Can you work out some different ways to balance this equation?
Have a go at balancing this equation. Can you find different ways of doing it?
Can you complete this calculation by filling in the missing numbers? In how many different ways can you do it?
What do you notice about the date 03.06.09? Or 08.01.09? This
challenge invites you to investigate some interesting dates
Which is quicker, counting up to 30 in ones or counting up to 300 in tens? Why?
Ben’s class were making cutting up number tracks. First they
cut them into twos and added up the numbers on each piece. What
patterns could they see?
What is the lowest number which always leaves a remainder of 1 when
divided by each of the numbers from 2 to 10?
Can you work out what a ziffle is on the planet Zargon?
Can you see how these factor-multiple chains work? Find the chain which contains the smallest possible numbers. How about the largest possible numbers?
Suppose we allow ourselves to use three numbers less than 10 and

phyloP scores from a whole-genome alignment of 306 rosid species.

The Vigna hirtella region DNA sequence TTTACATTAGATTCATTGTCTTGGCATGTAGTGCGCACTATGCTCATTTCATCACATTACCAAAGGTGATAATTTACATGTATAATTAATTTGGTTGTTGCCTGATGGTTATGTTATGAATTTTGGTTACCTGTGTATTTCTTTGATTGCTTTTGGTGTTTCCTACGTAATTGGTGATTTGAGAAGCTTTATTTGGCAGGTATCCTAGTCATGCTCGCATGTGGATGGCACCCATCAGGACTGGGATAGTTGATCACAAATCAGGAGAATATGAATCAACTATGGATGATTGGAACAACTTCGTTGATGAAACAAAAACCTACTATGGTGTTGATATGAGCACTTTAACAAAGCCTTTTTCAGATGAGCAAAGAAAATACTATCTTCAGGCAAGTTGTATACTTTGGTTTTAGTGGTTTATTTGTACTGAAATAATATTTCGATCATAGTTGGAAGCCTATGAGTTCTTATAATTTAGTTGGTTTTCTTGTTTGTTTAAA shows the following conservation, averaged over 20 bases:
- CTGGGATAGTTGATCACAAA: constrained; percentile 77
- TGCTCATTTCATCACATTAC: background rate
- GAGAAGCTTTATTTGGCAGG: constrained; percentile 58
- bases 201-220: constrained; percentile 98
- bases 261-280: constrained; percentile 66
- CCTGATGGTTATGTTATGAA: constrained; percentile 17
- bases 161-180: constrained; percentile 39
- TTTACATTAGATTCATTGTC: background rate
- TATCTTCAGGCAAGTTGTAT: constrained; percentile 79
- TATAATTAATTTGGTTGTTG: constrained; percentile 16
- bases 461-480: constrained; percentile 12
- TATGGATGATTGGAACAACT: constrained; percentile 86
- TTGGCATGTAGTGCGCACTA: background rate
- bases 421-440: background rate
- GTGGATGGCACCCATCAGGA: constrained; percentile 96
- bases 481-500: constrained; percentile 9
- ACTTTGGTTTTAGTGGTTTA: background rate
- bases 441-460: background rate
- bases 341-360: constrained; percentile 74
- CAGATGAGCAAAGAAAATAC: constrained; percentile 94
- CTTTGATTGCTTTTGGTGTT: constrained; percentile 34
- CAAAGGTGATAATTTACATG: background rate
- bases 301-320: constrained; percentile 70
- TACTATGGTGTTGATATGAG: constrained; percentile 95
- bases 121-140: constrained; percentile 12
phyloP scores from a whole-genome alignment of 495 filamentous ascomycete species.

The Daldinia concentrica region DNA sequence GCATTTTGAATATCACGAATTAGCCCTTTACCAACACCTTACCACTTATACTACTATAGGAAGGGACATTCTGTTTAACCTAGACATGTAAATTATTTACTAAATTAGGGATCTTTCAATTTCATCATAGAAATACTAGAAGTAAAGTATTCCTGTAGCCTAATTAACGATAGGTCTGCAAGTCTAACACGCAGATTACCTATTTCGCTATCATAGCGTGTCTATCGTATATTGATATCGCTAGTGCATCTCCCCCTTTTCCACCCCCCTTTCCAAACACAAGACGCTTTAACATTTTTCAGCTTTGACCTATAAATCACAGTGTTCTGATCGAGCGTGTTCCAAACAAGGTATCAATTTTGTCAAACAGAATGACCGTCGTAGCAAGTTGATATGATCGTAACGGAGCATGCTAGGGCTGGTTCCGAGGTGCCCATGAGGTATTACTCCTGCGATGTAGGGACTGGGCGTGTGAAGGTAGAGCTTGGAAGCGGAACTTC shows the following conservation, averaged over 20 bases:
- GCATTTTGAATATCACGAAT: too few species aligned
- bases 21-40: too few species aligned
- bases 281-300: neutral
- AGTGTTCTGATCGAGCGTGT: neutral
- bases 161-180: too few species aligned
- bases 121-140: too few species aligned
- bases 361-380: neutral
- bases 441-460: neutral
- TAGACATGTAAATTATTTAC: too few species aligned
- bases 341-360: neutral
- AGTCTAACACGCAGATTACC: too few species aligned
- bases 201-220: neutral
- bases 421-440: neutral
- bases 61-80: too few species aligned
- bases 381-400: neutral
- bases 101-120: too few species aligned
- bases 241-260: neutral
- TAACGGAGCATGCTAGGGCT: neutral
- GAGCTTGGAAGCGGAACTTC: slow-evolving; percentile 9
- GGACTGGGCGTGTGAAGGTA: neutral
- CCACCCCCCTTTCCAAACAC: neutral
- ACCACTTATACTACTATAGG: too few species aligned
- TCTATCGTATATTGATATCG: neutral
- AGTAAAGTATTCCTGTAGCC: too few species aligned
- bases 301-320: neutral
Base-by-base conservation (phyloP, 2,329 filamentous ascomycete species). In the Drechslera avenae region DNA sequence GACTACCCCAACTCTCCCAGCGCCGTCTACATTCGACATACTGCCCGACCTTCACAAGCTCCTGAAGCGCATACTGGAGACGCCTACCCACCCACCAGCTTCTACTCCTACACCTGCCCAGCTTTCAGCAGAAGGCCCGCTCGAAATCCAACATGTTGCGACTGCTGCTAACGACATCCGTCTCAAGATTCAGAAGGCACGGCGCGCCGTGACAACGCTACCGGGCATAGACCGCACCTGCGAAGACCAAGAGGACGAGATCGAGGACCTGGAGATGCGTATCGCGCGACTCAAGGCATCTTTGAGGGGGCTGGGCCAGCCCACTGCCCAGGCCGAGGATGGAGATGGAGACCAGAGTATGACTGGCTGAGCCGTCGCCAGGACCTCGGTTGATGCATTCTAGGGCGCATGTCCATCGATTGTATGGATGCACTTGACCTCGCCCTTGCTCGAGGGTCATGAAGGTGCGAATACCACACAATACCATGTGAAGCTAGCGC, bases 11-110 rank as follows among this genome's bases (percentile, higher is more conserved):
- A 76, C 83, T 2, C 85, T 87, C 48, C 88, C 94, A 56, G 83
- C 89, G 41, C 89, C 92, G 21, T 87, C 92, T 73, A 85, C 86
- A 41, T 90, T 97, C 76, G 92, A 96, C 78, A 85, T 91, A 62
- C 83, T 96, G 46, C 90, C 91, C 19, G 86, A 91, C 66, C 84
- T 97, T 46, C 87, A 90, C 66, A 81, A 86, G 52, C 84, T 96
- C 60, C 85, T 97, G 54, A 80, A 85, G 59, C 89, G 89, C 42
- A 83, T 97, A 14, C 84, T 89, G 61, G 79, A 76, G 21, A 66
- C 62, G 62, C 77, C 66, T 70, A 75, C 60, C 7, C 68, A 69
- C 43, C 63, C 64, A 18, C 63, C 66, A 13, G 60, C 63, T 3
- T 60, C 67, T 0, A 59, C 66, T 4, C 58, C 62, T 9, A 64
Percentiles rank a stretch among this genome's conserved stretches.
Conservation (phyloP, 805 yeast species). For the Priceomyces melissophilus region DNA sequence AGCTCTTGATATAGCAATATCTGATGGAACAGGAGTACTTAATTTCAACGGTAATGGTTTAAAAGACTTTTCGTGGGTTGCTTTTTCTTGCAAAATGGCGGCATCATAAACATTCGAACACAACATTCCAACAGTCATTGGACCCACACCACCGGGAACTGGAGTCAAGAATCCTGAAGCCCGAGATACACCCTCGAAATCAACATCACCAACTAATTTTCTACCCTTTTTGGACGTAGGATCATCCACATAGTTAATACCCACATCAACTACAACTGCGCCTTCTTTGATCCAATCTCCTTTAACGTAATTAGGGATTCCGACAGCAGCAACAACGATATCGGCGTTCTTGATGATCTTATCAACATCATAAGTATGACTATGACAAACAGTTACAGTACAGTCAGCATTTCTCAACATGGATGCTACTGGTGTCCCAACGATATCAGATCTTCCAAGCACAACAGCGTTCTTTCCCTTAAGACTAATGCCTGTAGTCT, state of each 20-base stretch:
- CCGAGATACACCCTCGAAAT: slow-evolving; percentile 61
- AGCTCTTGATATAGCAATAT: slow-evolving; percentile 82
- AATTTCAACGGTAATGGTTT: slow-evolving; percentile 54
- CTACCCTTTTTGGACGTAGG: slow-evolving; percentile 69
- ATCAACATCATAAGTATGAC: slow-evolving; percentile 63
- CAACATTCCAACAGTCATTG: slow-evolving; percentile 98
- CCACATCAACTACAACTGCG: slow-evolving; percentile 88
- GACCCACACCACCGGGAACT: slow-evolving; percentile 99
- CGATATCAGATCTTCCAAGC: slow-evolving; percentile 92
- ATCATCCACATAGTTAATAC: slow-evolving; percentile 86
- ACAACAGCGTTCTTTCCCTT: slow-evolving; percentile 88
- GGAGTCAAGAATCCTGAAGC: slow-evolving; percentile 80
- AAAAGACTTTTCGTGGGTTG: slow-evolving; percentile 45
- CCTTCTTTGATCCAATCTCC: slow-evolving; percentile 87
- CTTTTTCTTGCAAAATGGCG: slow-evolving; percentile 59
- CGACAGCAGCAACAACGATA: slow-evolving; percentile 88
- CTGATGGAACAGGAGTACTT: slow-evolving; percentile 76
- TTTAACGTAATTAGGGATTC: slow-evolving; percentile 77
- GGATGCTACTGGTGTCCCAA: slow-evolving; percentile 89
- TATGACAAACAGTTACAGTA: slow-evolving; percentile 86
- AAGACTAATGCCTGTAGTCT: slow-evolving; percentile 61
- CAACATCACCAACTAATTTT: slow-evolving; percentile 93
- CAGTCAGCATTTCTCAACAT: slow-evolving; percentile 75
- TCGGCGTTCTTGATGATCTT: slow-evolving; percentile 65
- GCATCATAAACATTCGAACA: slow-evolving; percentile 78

multiply them together. How many different products can you find?
How do you know you've got them all?
The Scot, John Napier, invented these strips about 400 years ago to
help calculate multiplication and division. Can you work out how to
use Napier's bones to find the answer to these multiplications?
56 406 is the product of two consecutive numbers. What are these
Work out Tom's number from the answers he gives his friend. He will
only answer 'yes' or 'no'.
What is the sum of all the three digit whole numbers?
There are over sixty different ways of making 24 by adding,